This is one of the best films of 2015.
'The Business of Strangers" starts as a merciless dissection of a high-powered business executive, turns into a confrontation between two styles of being a tough woman, and ends as an upmarket version of a Pam Grier revenge melodrama. It keeps you watching.
The movie centers on two performances that are closely observed in their details and nuances. Stockard Channing plays Julie Styron, a road warrior for a software company, who is divorced, childless, curt, dismissive and paranoid. When she hears that the boss is flying in to have dinner with her, she immediately assumes she's being fired, and instructs her secretary to copy all her files and messenger them to her house. She's having a bad day. Her A/V tech person turned up 45 minutes late and blew an important presentation. That would be Paula Murphy (Julia Stiles), a Dartmouth grad who considers this "only a money job," is "really" a writer, and has at lot of tattoos, including a spider on the back of her neck and what looks like the Chrysler logo centered on her chest. (Why do some women believe tattoos enhance their breasts? Aren't they bringing coals to Newcastle?) "As far as I'm concerned, she's fired," Julie says into her cell phone, ignoring Paula, who is standing next to her. As the older woman gets into her limo, the younger one calls her "uberfrau," but by that night in the hotel bar they find that they get along just fine as drinkers. The third character in Patrick Stettner's original screenplay is Nick Harris (Frederick Weller), an executive headhunter, who flies in on a false alarm when Julie thinks she's being fired, and stays overnight after all of their flights are canceled. He's tall, slick, saturnine, and uses a lot of hair products.
The movie for at least its first hour is simply a very close study of how road warriors live. Their briefcases, their cell calls, their flight schedules, their hotel rooms, their use of the hotel bar and restaurant, their alienation and loneliness. Yet there is something uncoiling beneath this surface, based on the fact that Paula is a woman who doesn't like to be messed with, and Julie messed with her more than she realizes. At first this manifests itself in daring one-upmanship, as when Julie offers to buy Paula a drink, Paula specifies a brand of cognac, the waiter says "that's $20 a shot," Paula says "make it a double," and Julie says she'll have the same thing. Later, after three or four more stiff drinks, Paula uses an elevator full of men to play a mind game--whispering to Julie about unusual sexual practices. Only gradually do we understand that Paula is challenging Julie, as when they're in the sauna and she asks, "Is this what a hot flash is like?" Julie responds with a description of her first hot flash, but that isn't why Paula asked.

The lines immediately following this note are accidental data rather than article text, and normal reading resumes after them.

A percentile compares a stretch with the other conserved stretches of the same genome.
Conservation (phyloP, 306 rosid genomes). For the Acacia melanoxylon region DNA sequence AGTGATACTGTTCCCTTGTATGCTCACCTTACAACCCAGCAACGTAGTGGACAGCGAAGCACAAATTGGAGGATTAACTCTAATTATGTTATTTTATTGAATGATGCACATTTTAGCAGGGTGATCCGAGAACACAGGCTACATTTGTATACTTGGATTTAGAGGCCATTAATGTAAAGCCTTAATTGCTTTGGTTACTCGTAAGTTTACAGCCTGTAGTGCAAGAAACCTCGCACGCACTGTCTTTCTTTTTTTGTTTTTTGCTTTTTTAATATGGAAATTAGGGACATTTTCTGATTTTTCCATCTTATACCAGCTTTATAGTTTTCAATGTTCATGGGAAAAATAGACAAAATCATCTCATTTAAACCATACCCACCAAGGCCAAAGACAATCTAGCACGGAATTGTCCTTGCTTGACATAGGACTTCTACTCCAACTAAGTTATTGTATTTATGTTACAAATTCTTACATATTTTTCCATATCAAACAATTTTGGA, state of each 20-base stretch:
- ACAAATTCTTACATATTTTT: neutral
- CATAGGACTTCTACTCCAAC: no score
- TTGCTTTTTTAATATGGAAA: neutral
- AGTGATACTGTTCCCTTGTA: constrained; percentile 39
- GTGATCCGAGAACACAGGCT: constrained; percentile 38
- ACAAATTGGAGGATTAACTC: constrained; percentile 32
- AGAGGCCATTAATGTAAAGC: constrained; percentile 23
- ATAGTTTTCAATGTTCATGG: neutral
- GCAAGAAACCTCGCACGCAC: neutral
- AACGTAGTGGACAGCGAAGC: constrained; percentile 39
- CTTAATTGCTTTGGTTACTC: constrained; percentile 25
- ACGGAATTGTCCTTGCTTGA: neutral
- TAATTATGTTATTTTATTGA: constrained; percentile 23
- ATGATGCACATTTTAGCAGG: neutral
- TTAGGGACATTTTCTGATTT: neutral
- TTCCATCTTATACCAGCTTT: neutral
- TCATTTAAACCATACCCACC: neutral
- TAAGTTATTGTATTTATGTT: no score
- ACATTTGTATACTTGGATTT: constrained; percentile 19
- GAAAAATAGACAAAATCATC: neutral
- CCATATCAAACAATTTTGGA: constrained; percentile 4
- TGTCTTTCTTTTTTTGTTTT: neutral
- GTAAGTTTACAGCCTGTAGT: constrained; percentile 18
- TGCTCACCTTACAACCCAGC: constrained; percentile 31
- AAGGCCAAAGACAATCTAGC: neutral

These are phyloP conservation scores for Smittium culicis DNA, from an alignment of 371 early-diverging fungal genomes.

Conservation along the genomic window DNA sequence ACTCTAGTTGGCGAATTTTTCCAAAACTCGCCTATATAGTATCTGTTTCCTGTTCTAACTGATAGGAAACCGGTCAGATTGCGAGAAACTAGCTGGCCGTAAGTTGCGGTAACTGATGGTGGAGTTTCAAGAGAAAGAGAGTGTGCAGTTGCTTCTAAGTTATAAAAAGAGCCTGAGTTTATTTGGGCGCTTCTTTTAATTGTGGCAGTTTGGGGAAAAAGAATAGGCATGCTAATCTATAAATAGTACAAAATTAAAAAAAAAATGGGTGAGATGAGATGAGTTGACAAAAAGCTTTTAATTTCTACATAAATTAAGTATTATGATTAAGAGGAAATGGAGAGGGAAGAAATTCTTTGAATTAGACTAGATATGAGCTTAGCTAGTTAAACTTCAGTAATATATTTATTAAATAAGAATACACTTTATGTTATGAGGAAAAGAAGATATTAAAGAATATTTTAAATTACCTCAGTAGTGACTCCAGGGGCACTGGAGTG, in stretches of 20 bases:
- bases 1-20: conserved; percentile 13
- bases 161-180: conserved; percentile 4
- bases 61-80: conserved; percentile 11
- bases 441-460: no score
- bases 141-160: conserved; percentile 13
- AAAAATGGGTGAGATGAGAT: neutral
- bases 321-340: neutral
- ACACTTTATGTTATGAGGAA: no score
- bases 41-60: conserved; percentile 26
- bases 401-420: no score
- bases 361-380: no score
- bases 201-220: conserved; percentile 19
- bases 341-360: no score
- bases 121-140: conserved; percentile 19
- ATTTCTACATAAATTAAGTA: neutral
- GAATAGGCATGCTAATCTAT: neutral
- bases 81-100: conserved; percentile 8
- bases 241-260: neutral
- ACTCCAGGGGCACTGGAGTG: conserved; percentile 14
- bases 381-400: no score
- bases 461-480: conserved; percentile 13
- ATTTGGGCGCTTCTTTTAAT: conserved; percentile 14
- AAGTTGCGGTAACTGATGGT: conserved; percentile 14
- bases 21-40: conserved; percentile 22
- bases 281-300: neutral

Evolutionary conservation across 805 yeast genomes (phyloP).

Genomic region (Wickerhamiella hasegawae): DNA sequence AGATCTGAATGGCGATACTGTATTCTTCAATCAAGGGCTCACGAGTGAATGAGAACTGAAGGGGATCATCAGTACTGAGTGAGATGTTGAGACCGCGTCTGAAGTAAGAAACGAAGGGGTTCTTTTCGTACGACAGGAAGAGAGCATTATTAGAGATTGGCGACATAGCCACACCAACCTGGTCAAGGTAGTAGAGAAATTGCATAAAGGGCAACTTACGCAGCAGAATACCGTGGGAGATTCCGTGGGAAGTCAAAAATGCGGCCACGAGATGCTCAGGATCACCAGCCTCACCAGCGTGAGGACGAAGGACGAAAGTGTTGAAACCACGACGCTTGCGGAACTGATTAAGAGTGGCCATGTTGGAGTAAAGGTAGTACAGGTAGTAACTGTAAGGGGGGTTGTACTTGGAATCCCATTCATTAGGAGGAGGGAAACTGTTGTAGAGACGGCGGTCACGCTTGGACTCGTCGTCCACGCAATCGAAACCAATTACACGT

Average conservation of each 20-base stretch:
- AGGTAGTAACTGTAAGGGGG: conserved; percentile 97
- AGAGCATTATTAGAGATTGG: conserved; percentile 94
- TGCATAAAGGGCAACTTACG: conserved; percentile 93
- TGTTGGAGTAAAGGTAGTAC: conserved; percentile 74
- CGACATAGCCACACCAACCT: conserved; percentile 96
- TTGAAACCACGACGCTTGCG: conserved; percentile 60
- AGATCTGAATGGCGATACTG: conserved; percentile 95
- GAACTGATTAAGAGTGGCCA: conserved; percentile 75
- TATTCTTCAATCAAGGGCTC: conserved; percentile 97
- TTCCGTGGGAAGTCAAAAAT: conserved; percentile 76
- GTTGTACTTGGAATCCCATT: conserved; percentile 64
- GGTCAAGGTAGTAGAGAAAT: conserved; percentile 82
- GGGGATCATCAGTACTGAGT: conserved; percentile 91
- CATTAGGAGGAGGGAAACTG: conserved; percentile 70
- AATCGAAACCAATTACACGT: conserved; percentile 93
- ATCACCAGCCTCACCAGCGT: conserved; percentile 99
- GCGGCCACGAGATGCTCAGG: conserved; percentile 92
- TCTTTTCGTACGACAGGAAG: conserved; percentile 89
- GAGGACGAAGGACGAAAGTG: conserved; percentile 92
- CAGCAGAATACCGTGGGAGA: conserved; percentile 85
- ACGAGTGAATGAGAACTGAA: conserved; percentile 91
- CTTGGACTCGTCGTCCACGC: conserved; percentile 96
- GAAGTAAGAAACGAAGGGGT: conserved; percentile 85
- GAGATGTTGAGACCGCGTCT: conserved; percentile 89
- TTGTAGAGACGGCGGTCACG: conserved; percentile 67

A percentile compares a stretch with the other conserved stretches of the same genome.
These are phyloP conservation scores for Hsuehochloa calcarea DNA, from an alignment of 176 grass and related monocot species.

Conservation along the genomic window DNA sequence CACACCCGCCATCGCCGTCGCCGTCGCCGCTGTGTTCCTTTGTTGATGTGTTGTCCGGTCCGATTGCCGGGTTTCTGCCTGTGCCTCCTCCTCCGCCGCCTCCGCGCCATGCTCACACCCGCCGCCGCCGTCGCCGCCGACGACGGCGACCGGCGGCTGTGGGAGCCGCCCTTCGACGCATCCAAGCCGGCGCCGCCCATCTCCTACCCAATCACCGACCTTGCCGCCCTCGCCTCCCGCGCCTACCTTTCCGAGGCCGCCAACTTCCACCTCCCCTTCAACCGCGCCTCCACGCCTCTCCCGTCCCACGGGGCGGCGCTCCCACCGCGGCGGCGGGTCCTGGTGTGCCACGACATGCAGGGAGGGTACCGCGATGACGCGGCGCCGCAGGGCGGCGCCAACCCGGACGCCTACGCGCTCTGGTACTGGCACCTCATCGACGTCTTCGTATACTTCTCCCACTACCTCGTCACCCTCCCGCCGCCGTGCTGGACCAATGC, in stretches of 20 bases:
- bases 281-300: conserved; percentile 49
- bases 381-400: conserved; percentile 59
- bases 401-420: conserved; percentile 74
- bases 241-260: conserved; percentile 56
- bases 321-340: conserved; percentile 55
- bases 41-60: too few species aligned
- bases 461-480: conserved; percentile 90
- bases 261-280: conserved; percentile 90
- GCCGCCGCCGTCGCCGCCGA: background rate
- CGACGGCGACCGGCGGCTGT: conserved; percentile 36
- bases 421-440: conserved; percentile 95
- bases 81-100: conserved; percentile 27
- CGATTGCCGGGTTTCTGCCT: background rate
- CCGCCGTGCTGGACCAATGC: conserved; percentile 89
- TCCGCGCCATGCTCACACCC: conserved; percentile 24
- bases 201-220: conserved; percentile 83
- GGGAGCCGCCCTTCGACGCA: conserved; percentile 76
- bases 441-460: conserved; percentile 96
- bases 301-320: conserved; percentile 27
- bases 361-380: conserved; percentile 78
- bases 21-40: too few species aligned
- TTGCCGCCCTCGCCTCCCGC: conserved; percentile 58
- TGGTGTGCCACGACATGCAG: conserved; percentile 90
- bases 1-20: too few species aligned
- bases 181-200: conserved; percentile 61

What happens later in the film would not be fair to reveal. But I can express my ambivalence about it. Although the climactic scenes in the film have a certain weird fascination, I am not sure they're in character--maybe not for Paula, and certainly not for Julie, unless she's more drunk than she seems. The movie, having started with acute psychological observation, moves beyond realism into melodrama, and although some audiences will be fascinated (I was, to a degree), I think we lose something in the transfer.
Here's the paradox: if the first half of the film hadn't been so good, I might not question the second half so much. Channing and Stiles are so accurate in the way they create their two recognizable types that, well, the types are enough. We're fascinated by the dynamic between the two women, both smart and hard-edged, both obscurely wounded, both seeing themselves in the other. We like the way the younger woman goes after the older one ("Your best friend is your secretary. That's pathetic."). We want this to be the story, and when "The Business of Strangers" veers off into a series of manufactured plot developments, we're not sure we like it as much. Either way, it's a good movie, and Channing and Stiles are the right choices for these roles. They zero in on each other like heat-seeking missiles.
Matt Zoller Seitz reviews and reflects upon Jesse Eisenberg's New Yorker piece about film critics.
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